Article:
Student Opinion: Pharmacist Arrested for Spoiling Coronavirus Vaccines


By Jose Orozco

Last Thursday, a pharmacist at a Wisconsin hospital was arrested for tampering with over 500 doses of coronavirus vaccines. Recent claims suggest that the worker tampered with the vaccines twice before they were administered to several patients.

The pharmacist, Steven Brandenburg, is currently held in prison on three criminal counts. The New York Post reports that they are “recklessly endangering safety, adulterating a prescription drug and criminal damage to property.” 

However, police have yet to officially declare him as the alleged culprit. 

The culprit had left each Moderna vaccine vial out of the refrigerator on Dec. 24 and 25. The intentions are unclear as of this moment. One can speculate that the pharmacist was doing this as an unethical experiment on the placebo effect.   

The New York Times states that the pharmaceutical company making the vaccines “reassured that the spoiled vaccines would not harm the individuals who received them.” But they would be “rendered less effective or ineffective” since the mRNA molecules quickly fall apart at room temperature. 

There has been no further evidence of additional tampering; nonetheless, his actions intended people to receive an ineffectual vaccine that they believed would protect them from the virus. But if he did want to perform the placebo effect on patients, he would need to check on their status again –– an unlikely outcome during a vaccination.  

My thoughts are that it could be an act of creating chaos as more people who believe they are protected from the virus may act careless and, in turn, become more likely to be infected. This is just speculation, of course.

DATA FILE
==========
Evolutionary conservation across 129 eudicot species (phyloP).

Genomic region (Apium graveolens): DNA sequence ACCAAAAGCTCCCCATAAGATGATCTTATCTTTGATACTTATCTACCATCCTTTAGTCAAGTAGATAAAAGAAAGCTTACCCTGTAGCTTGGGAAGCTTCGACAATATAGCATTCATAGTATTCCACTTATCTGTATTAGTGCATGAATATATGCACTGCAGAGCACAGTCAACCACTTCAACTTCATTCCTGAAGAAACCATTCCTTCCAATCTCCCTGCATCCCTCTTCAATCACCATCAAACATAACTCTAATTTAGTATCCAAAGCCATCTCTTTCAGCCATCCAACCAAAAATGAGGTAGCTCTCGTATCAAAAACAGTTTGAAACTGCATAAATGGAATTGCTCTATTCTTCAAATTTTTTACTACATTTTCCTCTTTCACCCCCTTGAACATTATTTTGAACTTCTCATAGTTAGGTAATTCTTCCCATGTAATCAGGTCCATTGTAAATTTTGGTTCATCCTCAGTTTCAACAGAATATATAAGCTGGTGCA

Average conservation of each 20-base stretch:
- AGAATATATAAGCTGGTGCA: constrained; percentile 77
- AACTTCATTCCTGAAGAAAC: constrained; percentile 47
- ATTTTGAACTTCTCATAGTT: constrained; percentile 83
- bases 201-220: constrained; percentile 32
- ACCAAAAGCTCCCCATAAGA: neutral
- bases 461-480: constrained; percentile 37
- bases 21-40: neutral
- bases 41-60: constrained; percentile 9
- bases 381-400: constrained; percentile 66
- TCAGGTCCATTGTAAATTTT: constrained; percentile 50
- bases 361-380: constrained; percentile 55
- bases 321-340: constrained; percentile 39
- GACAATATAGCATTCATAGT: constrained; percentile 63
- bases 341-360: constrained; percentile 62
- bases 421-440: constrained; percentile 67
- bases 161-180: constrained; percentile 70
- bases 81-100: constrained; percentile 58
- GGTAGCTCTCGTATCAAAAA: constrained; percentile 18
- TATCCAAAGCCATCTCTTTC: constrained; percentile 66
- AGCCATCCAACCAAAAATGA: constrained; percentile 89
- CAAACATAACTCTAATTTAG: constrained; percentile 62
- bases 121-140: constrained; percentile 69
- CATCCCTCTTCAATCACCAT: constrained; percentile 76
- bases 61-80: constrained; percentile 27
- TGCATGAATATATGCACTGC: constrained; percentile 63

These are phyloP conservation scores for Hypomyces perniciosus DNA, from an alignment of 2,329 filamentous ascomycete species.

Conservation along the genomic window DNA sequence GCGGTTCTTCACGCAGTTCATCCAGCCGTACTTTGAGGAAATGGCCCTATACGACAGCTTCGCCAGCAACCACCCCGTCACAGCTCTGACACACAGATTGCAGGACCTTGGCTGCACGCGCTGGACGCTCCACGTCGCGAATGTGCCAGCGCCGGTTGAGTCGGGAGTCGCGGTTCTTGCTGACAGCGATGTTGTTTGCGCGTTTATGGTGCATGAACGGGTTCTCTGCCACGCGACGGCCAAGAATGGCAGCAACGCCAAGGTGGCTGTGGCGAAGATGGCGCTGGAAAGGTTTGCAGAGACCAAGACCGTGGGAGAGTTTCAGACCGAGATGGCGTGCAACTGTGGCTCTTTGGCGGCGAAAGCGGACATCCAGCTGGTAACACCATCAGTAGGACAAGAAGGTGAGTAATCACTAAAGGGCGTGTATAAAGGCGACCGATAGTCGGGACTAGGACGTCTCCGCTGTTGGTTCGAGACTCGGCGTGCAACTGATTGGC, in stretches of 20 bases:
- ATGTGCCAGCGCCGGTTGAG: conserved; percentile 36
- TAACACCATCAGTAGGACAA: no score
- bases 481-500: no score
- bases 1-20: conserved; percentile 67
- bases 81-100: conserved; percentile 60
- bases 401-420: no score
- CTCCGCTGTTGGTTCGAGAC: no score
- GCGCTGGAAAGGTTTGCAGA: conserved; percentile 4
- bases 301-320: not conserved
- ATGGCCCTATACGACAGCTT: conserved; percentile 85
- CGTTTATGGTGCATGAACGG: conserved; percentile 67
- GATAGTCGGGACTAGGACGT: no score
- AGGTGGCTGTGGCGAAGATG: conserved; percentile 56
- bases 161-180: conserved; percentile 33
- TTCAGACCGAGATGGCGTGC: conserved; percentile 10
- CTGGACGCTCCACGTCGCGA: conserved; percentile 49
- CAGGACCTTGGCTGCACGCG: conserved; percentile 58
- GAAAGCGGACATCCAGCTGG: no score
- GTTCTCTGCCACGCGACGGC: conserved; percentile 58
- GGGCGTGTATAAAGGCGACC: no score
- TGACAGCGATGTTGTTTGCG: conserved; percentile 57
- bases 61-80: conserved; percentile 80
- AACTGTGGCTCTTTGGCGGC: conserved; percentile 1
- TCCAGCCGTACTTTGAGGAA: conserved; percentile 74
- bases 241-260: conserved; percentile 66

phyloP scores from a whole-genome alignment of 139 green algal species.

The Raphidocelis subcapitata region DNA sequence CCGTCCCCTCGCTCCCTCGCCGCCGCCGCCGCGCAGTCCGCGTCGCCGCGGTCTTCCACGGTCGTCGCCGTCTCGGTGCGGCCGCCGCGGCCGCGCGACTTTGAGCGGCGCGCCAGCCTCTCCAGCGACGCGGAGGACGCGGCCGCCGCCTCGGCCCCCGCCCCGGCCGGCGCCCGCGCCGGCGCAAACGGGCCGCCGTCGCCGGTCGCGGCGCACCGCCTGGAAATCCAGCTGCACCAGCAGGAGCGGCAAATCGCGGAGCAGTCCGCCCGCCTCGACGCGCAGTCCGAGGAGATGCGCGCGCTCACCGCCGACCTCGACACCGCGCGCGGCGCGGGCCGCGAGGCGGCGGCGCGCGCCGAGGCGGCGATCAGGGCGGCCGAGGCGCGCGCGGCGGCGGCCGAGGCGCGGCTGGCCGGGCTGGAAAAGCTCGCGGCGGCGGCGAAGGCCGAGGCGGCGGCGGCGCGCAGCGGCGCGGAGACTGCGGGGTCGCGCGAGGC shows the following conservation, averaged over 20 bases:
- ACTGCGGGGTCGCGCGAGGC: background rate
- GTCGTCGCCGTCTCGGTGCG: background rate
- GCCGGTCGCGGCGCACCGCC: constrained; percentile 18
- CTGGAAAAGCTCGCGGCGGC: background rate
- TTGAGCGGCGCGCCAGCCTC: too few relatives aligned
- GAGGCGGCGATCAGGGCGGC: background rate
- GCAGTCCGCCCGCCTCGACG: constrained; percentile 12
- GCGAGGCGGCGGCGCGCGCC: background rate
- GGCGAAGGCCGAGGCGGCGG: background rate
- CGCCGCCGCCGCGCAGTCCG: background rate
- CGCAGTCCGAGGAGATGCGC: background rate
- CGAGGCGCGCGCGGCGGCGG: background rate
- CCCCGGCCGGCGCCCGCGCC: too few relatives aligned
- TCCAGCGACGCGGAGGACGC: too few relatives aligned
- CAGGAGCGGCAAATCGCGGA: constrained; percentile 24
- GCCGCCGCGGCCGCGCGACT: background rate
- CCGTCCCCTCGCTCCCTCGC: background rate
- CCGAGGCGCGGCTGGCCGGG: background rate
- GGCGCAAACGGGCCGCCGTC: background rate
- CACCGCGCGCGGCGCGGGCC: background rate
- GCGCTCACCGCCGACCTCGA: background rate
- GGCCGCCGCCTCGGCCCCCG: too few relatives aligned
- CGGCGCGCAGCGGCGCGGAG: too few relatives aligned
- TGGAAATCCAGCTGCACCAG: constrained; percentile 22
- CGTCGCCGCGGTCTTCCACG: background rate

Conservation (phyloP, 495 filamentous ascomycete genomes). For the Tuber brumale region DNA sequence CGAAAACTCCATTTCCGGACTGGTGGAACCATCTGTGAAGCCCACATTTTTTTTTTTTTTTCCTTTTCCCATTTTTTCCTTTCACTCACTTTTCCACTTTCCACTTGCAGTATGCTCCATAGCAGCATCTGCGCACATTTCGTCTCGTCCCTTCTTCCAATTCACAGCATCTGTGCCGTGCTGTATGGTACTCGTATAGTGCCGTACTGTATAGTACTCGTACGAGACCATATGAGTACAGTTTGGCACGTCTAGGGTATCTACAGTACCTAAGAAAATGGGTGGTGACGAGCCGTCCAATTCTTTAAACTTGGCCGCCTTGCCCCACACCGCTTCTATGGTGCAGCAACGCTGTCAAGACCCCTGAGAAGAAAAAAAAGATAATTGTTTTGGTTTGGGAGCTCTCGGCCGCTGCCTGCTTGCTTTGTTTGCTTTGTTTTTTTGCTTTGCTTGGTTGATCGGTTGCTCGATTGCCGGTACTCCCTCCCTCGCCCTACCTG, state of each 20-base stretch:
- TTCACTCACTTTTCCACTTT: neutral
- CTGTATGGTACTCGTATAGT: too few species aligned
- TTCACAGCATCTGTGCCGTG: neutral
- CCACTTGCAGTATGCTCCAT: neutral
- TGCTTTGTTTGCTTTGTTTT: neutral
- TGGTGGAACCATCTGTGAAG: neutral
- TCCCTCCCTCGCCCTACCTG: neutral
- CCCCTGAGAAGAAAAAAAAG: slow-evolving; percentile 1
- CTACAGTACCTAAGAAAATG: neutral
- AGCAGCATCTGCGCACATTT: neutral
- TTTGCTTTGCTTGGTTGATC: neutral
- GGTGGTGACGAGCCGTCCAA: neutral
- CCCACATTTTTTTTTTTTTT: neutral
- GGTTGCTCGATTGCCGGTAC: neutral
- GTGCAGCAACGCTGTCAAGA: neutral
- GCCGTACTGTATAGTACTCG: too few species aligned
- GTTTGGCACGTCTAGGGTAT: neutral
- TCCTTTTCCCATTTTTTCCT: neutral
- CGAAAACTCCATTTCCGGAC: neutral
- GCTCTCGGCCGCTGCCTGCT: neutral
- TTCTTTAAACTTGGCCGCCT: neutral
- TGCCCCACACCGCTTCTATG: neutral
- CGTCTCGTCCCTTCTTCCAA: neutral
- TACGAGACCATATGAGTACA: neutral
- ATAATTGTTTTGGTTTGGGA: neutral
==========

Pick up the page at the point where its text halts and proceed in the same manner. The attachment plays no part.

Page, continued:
According to the New York Post, the vaccines “can be kept at room temperature for up to 12 hours,” and it was not known for how long the vaccines were out. 

NPR reports that a pharmacy technician had discovered the vials outside of the refrigerator on Christmas morning. Superiors were immediately notified where the spoiled doses had been estimated to value between $8,000 and $11,000. 

The hospital’s superiors are as culpable here because the vaccines were administered without ascertaining the time the vials were out. Money was a considered factor in the decision to issue the vaccines or not.

57 people given the vaccine have been notified, and further use of the spoiled vaccines has been hitherto stopped. 

Undeniably, the pharmacist’s actions are planned, and we can all agree that his actions were unethical. 

 A medical professional must place the safety of others above everything else. Pharmacists have an ethical obligation to provide medications to those who seek aid. And like with any other profession, they are expected to act with integrity while respecting people’s values. 

What occurred at Advocate Aurora Health Hospital is shocking and unfortunate to see. The actions of the individual placed the hospital in jeopardy. If the administered vaccines had negative consequences, the hospital would be responsible for not having tighter surveillance and no assured safety precautions for the administration of vaccines.

Having someone do such unethical actions in a hospital is a disadvantage to everyone. The patients are lied to, and the entire staff receives the repercussions of such actions.

Thankfully, no one was harmed. The actions of the pharmacist were out of place when thousands of people are suffering from the pandemic. Imprisoning those who mistreat coronavirus vaccines is a justified punishment. 

Hopefully, this case discourages such unethical actions as more vaccines are beginning to be distributed nationwide.  

Jose Orozco is a fourth-year student majoring in English at UC Davis. He is from the San Joaquin area.

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